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Woman takes advantage of gullible man

When P.T. Barnum said, “There’s a sucker born every minute,” he might have had Jason in mind.

Jason is a salesman and a good-time guy. He says his job is to fly around the country and take people to lunch. He’s 42, divorced for 10 years. He’s been through the “I hate all women” stage and the “I’m gonna jump on every woman” stage and when he saw Lonnie, 35, a waitress in a diner near his office, he was in the “I’m ready to settle down” stage.

They started to date in September. Jason would call her up and say, “How’d you like to go out tonight?” and Lonnie would hem and haw: “I don’t know . . . . I really shouldn’t . . . . Maybe another time.” So Jason would sweeten the pot: “Let’s try that new steak house.” And Lonnie would grab her coat.

But there was a part of herself she held back.

“She was always very aloof,” says Jason. “I told myself she needed to know me better, that she had been through some tough times, emotionally. I tried to talk to her about it, but she would change the subject.”

Christmas came and Jason gave Lonnie a complete head-to-toe outfit. Dress, coat, shoes, purse. She gave him a bottle of aftershave. “Not even cologne.” He took her on trips and paid for everything. She would say, “I’ve got to have you for dinner.” She never did.

Jason excused all of it. “I wanted to be Mr. Understanding.”

Because Jason travels so much, restaurants are no big deal to him. So he decided that, as a special treat, he’d prepare dinner one Saturday night for her. He made spaghetti with homemade sauce and homemade noodles. He even made his own salad dressing. Lonnie never showed. He called her and she said something came up and she had to work. He called the restaurant, she wasn’t there. It was a pretty quiet dinner party.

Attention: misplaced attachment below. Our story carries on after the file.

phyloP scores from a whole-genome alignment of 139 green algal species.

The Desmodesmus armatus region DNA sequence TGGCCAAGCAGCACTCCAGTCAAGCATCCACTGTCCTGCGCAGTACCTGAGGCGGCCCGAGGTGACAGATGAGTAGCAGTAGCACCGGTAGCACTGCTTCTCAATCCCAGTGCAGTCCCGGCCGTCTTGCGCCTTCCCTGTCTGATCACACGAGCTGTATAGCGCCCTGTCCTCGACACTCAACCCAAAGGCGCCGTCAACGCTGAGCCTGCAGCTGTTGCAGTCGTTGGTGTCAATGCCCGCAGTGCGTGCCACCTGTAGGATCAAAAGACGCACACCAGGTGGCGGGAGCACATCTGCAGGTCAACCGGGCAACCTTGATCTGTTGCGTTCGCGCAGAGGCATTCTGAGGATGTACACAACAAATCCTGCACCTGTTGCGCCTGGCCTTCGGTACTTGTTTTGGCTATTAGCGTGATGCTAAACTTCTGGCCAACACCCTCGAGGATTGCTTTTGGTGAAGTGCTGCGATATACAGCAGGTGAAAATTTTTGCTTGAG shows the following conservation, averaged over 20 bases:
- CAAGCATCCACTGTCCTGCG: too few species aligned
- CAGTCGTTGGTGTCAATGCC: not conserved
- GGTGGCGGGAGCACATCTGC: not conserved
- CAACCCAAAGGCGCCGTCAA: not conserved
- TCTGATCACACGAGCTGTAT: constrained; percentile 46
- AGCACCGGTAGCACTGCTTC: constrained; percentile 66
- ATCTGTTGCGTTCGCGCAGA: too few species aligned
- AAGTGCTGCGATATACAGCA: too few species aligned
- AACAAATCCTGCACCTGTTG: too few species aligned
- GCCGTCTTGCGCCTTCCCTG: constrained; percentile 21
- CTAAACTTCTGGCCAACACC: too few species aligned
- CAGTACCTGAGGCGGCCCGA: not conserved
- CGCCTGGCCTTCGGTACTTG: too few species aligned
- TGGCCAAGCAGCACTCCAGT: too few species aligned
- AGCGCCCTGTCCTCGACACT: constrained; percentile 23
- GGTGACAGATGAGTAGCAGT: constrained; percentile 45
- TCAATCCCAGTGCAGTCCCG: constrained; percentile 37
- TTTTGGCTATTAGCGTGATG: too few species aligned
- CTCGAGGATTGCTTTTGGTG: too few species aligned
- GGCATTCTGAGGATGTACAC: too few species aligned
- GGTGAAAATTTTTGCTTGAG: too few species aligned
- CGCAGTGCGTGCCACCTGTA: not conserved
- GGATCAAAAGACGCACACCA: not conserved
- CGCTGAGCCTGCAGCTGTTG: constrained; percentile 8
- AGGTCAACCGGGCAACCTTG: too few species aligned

He called her a few days after her no-show and she said she had worked that night, but at a different restaurant. “I knew she was lying to me. But my self-esteem wouldn’t let me see it for what it was.”

Through his business connections, Jason can get great seats to concerts. Lonnie was dying to see Michael Buble, so he got two tickets for her and her girlfriend. Then Tim McGraw was scheduled to appear and Lonnie asked for six tickets.

“I just assumed we’d go along with four of her friends. I gave her four tickets and she said, ‘Where’s the other two?’ I said, ‘I thought they were for you and me.’ She said no, they were all for friends. I was ticked off, but I gave them to her.”

Jason had a sneaking suspicion that Lonnie might have gone to the concert. He called her that night and, sure enough, she wasn’t home. But he got proof when his friends, sitting down the aisle from her, reported that not only was she there, she was there with another man.

“That’s when it hit the fan,” says Jason. The pieces — finally, after eight months — fell into place. “It was an education,” says Jason. “People pay for their education and I sure paid for this one.”

“Baby, baby don’t get hooked on me.” Is that your theme song? Send your tale, along with your questions, problems and rants to cheryllavinrapp@gmail.com. And check out my new ebook, “Dear Cheryl: Advice from Tales from the Front.” COPYRIGHT 2014 CREATORS.COM



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